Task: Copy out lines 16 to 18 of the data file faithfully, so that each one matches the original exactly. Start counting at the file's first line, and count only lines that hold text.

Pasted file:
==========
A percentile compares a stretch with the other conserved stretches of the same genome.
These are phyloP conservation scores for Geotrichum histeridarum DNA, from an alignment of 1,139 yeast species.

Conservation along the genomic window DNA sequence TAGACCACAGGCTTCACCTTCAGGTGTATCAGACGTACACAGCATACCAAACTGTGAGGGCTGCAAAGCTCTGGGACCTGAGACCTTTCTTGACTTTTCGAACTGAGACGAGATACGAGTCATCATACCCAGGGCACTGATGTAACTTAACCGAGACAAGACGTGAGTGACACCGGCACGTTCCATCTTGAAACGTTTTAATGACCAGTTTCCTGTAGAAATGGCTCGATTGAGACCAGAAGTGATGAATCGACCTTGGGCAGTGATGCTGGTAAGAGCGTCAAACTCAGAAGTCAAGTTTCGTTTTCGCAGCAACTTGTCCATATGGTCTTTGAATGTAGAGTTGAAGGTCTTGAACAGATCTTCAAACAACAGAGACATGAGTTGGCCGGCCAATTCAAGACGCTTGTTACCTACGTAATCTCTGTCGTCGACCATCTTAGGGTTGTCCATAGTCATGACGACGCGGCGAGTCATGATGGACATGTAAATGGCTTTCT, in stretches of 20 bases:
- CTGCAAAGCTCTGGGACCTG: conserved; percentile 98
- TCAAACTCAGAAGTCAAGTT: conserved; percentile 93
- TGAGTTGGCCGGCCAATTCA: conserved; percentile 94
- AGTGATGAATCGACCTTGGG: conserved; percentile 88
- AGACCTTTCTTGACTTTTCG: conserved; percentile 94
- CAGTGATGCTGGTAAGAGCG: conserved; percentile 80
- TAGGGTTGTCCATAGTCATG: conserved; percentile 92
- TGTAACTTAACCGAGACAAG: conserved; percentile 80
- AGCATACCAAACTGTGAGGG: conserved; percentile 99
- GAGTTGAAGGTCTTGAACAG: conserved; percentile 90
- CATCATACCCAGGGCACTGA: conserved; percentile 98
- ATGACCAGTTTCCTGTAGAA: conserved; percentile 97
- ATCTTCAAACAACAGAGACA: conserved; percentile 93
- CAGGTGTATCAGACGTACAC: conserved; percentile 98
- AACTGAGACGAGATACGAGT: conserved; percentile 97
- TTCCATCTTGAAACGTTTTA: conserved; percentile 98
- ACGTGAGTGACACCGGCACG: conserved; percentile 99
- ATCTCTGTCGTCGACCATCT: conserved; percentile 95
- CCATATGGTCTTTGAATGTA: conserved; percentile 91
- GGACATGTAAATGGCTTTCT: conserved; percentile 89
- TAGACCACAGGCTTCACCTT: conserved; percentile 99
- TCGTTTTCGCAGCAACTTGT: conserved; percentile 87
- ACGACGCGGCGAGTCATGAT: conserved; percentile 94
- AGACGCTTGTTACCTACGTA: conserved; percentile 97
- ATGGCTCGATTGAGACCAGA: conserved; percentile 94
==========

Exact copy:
- ATCTTCAAACAACAGAGACA: conserved; percentile 93
- CAGGTGTATCAGACGTACAC: conserved; percentile 98
- AACTGAGACGAGATACGAGT: conserved; percentile 97